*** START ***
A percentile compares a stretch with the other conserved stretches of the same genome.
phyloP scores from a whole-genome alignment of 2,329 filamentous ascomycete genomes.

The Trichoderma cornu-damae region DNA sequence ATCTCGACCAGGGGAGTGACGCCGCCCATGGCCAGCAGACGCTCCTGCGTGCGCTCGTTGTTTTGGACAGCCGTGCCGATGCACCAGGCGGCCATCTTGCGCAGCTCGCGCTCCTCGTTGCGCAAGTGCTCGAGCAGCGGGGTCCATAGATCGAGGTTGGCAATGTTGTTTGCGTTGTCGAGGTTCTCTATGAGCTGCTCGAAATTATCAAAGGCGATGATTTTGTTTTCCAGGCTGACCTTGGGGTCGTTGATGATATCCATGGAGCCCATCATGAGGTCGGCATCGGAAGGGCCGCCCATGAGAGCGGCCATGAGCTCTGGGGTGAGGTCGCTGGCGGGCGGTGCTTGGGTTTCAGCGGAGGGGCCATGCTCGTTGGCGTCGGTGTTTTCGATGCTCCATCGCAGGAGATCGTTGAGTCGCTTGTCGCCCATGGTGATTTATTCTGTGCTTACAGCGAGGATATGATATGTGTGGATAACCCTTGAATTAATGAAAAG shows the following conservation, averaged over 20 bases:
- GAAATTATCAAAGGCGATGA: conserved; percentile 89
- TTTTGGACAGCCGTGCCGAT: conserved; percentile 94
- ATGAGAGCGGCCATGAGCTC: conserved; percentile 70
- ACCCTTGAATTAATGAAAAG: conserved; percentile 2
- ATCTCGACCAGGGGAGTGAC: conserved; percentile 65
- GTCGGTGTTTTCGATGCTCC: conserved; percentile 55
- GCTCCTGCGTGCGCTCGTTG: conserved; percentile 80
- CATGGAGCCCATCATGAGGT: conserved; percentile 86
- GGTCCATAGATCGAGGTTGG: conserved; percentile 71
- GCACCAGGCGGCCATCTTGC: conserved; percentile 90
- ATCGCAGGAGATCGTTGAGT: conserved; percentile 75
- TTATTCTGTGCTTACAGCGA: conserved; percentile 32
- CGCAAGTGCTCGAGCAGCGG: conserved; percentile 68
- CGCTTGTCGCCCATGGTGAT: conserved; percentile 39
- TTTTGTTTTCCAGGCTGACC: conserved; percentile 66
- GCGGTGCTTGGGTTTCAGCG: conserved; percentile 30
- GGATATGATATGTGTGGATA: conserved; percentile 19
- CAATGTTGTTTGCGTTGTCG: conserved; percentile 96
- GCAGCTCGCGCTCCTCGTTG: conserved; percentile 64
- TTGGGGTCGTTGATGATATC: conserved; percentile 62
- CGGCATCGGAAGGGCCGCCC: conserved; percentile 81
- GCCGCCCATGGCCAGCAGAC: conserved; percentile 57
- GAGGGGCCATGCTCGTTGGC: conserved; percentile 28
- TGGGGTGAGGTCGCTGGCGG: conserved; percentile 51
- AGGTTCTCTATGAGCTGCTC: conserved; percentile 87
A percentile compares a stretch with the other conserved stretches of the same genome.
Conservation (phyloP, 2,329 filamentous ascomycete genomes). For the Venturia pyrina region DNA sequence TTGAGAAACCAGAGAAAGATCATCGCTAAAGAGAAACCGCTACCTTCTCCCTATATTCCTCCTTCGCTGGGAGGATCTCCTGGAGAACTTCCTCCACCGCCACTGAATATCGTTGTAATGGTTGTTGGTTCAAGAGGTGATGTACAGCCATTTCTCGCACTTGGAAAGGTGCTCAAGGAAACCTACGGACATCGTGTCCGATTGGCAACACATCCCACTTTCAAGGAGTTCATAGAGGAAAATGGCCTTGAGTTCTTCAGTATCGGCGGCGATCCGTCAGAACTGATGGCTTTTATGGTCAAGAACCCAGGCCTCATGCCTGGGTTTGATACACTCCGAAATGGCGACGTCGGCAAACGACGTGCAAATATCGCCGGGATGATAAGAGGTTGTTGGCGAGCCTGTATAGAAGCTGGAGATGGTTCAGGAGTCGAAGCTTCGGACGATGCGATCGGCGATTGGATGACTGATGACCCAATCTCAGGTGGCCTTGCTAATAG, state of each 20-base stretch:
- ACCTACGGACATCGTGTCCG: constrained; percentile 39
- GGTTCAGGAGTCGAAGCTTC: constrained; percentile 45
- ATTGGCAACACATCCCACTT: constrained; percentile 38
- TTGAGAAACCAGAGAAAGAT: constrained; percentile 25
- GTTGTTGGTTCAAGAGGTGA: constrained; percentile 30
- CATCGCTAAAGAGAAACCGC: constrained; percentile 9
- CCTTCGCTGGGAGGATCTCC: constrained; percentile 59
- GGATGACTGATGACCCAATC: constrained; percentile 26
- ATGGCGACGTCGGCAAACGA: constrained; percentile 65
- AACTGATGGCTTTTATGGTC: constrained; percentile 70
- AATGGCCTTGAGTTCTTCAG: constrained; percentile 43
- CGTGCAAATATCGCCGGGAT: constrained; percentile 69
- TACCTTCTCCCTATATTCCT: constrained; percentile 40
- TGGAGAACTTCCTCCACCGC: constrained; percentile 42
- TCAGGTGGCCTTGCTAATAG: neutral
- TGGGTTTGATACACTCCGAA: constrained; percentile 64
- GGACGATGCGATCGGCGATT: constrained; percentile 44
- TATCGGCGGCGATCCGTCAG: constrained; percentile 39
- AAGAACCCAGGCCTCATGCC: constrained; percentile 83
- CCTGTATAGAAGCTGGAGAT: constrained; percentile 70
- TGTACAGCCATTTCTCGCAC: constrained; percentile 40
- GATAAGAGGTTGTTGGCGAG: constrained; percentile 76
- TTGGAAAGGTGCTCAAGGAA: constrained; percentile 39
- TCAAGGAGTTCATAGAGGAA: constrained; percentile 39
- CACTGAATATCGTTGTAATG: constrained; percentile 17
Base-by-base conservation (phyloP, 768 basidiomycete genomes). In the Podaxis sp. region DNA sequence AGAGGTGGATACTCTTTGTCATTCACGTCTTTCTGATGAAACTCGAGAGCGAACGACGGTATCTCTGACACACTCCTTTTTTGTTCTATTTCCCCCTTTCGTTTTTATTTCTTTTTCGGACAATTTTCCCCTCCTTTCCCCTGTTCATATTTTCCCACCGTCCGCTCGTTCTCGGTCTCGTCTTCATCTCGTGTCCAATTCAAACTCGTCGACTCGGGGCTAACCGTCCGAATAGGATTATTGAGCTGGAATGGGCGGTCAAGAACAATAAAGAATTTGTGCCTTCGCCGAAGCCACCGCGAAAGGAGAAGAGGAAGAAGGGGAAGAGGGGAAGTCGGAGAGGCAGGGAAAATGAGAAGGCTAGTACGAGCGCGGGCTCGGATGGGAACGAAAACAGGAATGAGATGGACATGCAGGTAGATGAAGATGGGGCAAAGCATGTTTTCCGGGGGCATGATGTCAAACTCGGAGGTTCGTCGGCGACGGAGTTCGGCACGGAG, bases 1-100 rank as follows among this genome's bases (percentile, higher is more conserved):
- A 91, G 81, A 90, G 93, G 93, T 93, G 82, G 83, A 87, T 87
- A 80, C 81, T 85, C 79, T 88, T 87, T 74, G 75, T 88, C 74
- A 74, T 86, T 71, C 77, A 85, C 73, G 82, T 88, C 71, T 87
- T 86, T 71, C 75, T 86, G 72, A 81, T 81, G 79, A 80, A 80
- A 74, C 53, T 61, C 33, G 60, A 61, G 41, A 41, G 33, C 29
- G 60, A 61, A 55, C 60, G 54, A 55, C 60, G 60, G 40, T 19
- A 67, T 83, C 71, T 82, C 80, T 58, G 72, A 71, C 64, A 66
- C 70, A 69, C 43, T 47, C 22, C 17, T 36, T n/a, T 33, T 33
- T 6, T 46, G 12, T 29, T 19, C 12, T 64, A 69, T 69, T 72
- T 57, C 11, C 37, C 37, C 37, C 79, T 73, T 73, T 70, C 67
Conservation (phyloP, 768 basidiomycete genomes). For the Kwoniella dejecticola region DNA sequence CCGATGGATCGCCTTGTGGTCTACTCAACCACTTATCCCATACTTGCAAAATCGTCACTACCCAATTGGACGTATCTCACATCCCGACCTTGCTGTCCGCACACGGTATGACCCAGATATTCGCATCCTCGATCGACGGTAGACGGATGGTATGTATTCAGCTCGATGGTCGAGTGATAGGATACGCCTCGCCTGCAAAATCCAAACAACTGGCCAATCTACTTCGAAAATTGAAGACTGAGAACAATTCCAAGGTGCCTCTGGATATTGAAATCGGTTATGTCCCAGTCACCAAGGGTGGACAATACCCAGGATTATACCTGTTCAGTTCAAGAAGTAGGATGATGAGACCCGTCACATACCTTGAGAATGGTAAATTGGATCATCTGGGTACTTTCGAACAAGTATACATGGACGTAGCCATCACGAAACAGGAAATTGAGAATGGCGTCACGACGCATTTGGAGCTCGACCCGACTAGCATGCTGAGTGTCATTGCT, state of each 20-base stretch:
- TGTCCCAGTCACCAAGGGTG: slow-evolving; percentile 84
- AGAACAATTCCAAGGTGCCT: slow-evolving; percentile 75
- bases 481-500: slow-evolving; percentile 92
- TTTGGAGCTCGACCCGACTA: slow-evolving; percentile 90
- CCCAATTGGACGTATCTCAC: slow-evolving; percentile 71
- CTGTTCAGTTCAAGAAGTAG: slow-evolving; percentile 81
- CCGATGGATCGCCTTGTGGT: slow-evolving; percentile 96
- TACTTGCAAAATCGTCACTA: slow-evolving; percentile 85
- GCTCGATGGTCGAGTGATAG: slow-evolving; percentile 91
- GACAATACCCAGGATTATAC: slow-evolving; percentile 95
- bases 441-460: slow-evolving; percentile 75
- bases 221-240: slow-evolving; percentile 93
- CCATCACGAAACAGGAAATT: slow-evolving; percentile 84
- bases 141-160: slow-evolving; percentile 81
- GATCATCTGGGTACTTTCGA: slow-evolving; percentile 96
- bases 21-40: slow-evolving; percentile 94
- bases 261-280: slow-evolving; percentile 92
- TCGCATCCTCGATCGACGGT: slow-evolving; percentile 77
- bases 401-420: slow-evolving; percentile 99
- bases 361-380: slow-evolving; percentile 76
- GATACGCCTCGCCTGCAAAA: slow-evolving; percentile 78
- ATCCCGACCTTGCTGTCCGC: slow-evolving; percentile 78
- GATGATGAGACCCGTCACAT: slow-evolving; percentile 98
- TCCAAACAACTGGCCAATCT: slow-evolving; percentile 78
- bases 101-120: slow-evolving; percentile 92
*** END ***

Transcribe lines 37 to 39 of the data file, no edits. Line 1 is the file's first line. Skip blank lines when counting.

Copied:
- CCTTCGCTGGGAGGATCTCC: constrained; percentile 59
- GGATGACTGATGACCCAATC: constrained; percentile 26
- ATGGCGACGTCGGCAAACGA: constrained; percentile 65